Human Resources: what does that actually mean to your business? Let’s break down this commonly-used term.
- Human: the people within your business, i.e. your employees or workforce.
- Resources: a supply or support source.
So “human resources”—a resource consisting of humans – means the people or employees that support your business. If these people are the support for your business, how well are they really supporting your business? Let’s take a look at the statistics:
- According to Glassdoor Data Labs, fewer than half (49 percent) of employees would recommend their employer to a friend.
- 87 percent of organizations cite culture and engagement as one of their top challenges, and 50 percent call the problem “very important,” according to Global Human Capital Trends 2015.
- While 90 percent of executives understand the importance of employee engagement, fewer than 50 percent understand how to address this issue. (Conference Board, cited by Deloitte University Press, January 2015)
- One in two employees has left a job to get away from their manager at some point in their career, according to State of the American Manager.
- It takes an average of 52 days to fill an open position, up from 48 days in 2011. (Talent Acquisition Factbook 2015, Bersin by Deloitte, April 2015)
- All statistics are the most current posted by Glassdoor.
These statistics clearly indicate that in the majority of companies, their “human resources” are not supporting the company at a level that would make the company the most effective, efficient and successful. If less than 50 percent of your workforce would recommend your company to a friend, it might be safe to say that they are engaged less than 50 percent of the time they are at your workplace, supporting your company. So how, as an executive, do you address this issue and get your employees engaged, supporting your business to protect it, and help it grow and thrive?
As a former HR executive, here are three best practices I lived by:
- Know Your People. Get the right people in the right seats.
- Reduce turnover: At Staff One HR, we actually have a tool to help determine a hard dollar amount for how turnover affects the bottom line of your business, since turnover is a huge liability for any company.
- Utilizing tools such as Predictive Index: Happy workers are more likely to be engaged, and thus a better resource, stronger support and a smaller liability.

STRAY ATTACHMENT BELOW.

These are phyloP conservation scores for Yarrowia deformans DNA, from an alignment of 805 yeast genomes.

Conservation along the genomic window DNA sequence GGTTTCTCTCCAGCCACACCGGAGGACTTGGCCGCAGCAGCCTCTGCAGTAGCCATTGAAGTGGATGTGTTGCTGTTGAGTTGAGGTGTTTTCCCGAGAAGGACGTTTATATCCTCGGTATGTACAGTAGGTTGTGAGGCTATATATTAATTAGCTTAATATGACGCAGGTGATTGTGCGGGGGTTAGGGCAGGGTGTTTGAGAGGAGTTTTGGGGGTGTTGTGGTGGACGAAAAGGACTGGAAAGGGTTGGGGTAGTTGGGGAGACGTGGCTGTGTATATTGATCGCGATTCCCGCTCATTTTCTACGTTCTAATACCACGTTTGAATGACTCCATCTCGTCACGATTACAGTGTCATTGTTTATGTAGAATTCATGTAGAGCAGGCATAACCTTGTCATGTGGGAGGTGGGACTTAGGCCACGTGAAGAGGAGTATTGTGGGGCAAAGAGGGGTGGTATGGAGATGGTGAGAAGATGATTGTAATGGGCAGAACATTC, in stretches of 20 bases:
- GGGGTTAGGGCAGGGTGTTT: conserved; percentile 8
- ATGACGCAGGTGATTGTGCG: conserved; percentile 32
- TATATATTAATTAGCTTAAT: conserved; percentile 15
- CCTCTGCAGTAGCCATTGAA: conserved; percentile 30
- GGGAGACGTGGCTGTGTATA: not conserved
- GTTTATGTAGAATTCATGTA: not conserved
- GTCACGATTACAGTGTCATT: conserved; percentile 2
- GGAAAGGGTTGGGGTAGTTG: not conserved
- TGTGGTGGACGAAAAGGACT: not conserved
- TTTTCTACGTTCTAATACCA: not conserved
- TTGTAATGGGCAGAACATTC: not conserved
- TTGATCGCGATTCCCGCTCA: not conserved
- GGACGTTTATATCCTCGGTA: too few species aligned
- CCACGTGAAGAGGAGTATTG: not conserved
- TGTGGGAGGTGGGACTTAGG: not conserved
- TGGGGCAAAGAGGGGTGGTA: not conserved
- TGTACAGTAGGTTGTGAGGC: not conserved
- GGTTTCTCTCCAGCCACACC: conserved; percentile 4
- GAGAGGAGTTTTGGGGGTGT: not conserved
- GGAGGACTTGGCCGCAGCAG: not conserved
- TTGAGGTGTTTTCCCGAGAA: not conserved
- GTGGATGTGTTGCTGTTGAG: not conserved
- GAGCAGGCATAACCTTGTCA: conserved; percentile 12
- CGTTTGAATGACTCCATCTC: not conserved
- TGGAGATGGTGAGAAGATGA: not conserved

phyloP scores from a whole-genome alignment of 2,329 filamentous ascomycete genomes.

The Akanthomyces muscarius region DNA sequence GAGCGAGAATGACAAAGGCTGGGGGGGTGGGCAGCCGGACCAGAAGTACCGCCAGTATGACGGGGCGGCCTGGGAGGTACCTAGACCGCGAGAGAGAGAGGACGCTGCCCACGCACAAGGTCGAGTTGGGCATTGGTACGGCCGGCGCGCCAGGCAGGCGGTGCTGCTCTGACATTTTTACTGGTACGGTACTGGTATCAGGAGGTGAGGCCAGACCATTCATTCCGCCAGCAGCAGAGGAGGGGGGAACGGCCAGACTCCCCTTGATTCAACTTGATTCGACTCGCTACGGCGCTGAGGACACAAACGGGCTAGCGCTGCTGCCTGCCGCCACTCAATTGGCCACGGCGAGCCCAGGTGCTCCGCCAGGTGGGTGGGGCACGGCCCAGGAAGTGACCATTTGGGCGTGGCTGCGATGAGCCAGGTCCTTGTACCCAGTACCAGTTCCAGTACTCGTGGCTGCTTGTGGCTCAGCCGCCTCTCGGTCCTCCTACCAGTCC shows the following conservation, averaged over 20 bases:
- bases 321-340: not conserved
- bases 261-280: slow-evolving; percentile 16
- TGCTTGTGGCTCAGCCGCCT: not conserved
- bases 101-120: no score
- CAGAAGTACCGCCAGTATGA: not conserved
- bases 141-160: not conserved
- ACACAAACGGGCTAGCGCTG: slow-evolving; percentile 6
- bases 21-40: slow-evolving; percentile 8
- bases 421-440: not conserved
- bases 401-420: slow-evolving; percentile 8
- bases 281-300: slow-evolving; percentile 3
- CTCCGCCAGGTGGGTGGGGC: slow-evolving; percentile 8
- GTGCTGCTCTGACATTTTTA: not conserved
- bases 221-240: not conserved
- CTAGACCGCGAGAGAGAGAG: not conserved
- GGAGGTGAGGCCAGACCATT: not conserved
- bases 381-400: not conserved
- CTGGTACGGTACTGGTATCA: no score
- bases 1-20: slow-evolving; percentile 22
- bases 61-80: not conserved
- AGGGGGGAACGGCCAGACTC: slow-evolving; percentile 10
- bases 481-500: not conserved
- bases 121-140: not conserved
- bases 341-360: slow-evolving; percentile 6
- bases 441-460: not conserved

2. Document, Document, Document. HR best practices and compliance are becoming increasingly more important.
- I-9: The new I-9 form became effective in January of 2017. Having the proper I-9 documentation on your employees removes a large financial liability for your company.
- Fines for I-9 violations are $216 to $2,156 per violation.
- COBRA/ACA and other compliance notices: Many companies and business owners do not understand when and how they are required to send these out. There are monetary fines associated with each of these notices and forms that, in the event of an audit, could financially affect your business.
- Employee Discipline/Documentation: I cannot stress this point enough. As much as you need our people, you must also protect yourself as a business owner. The less documentation you have when an employee has not followed policy, or a specific training, the less likely you are to win an unemployment claim, workers’ comp claim, or even a lawsuit. These things can be VERY costly to a business.
3. Protect yourself. Employment Practices Liability Insurance (EPLI) is a great place to start. This policy is very important and is a separate policy from your General Liability Insurance. These policies cover you in the event that an employee sues you for harassment, discrimination, a hostile work environment claim, and the like.
So how do you actually manage all these processes? A Professional Employer Organization, or PEO, can be a very effective way to minimize your risk and offers you, as the business owner, cost effective solutions in all of these areas.
For more information on the turnover calculator tool, Predictive Index or the new I-9 form, please contact the author directly at firstname.lastname@example.org.